Back to the Turtles: There’s still ‘ninja stuff’ -- fighting and jumping and big scary monsters -- but more and more it’s a sideshow to the main event: the exploration of both characters and society, from micro to macro. The various Turtles begin to reject their natural first response, violence, in favor of compromise and open dialogue. The obvious point of comparison is another highly-rated IDW series based on a 1980s toy line, Transformers: More than Meets the Eye, which picked up the franchise with the big war that defined the concept since its inception having concluded. What do you do when the only thing you ever did is over?
Speaking of other comics, let’s not ignore the elephant in the room. There is, after all, another rather successful franchise about mutant heroes that recently tried to move away from traditional superheroics to science fiction utopianism and nation-building. Naturally, writer Jonathan Hickman’s work on various X-Men titles got a lot more attention in the comics press. Serendipity, I guess; it wouldn’t be the first time in comics for similar ideas to appear at the same time (e.g. Dennis the Menace and the other Dennis the Menace both debuting on opposite sides of an ocean in March of 1951). However, while the surface details are similar enough, the differences are quite stark and demonstrate clearly why Campbell’s version works better.
The simple fact is that Hickman is telling a story about nation-building without any effort put forth. The new Mutant Country is built between panels, and achieves global dominance at the same pace. Characters who previously tried to murder each other on a daily basis can now sit together and easily agree on both pizza toppings and the overall goals of the mutant community. It’s all too easy. And despite starting with the nation already in place, it's up to the various spin-off titles to establish something about the actual daily culture of an entire country, rather than the stuff that’s directly tied to super-people going out and doing flighty stuff. It’s all about the resurrection.
It’s possible that Hickman actually thought these issues through, and was hampered by the corporate need to still publish X-Men-just-as-you-know-them titles. Despite the bold new direction™, there’s still a whole lot of issues focusing on the same old business of evil anti-mutant groups. One step forward, two steps back. In Campbell’s TMNT, things are never easy. The new community, composed of many people who didn’t ask to be like this, is fighting over everything - definitions, resources, leadership. People had their whole lives turned upside down in a moment, and are now trying to adapt. Surely you can see why this approach is a lot more interesting that the Marvel titles' odd hivemind edict, a plot device by which all the characters easily adopt a collectivist mindset in order to explain how this new society came to be so quickly and manages to function beyond day one; and yet, this edict is only in effect until the plot needs the characters to bicker and argue like regular people (because personal drama is what has sold X-Men comics for ages). As a result, there's no consistency of agreement between titles across the line.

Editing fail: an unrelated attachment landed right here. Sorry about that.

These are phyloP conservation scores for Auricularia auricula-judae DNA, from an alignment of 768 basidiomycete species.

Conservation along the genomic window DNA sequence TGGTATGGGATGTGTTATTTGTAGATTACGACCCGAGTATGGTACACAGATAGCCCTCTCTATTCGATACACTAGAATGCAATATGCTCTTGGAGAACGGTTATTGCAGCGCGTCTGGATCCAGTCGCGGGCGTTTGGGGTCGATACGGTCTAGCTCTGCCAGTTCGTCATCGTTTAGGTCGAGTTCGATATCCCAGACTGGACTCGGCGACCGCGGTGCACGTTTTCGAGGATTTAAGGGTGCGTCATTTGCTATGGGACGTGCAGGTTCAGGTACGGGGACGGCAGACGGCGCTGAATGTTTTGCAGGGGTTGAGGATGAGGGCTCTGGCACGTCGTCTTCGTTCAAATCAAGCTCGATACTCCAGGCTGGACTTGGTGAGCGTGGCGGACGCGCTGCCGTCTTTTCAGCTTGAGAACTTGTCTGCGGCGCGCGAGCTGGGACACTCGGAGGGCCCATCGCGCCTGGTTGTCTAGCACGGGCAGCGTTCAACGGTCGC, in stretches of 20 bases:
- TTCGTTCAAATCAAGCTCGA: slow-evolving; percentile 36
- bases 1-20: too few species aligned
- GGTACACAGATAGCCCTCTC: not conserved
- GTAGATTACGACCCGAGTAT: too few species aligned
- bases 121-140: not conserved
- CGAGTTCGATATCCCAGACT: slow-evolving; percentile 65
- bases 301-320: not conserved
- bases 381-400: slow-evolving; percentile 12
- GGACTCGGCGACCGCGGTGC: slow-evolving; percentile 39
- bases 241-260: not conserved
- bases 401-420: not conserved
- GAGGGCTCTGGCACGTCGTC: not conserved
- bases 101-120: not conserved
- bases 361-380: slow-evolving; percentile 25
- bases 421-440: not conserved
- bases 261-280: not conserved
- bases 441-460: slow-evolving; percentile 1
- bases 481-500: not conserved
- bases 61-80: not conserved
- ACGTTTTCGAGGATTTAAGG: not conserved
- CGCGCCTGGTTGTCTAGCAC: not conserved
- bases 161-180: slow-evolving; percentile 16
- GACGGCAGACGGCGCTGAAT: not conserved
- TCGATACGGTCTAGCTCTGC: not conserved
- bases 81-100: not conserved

People -- or, rather, something more nebulous like ‘humanity’ -- were never Hickman’s strong suit. Most of the time he writes like the old science fiction authors that treated characters as mere carriers for whatever crazy idea they'd thought of next. Except it’s the 21st century now, and Hickman seems to believe no one else is aware of Cordwainer Smith (or even Greg Egan). Campbell’s writing, comparatively, is all about the people; all about their tiny lives and tiny struggles and tiny loves, and how all of them come together to make this one big thing.
When Mona Lisa, a previously-human person who is now a talking salamander, vents in a mutant support group, we are with her. We are even with her as she lashes out at Michelangelo, even though he’s a protagonist and she’s just a side character. We are also with everybody else in that group: a dozen newly introduced characters, each fully-formed with their own reaction to event that changed, their own bodies, their very self. When I called Mona Lisa a ‘side character’ I was simplifying Campbell’s work with the title – there are no side characters. There just people: salamander-people; turtle-people; elephant-people. And all people are equally valid in their existence.
You can see this sort of thing early in her career. Shadoweyes, originally published by SLG (2010-11) and later collected in color by Iron Circus (2016), also concerns a human girl, Scout, transformed against her will into a mutated super-being. At first it seems like Scout would go through the usual arc that cape comics afford such characters - fighting crime while searching for a cure to her condition. Yet, almost immediately, the book ventures off the beaten path. Not only does Scout learn to accept her new form, other people in her social circle learn to accept it. ‘Accept’ is probably too weak of a term here - she learns to love it. One morning, when Gregor Samsa woke from troubled dreams, he found himself transformed in his bed into a beautiful butterfly.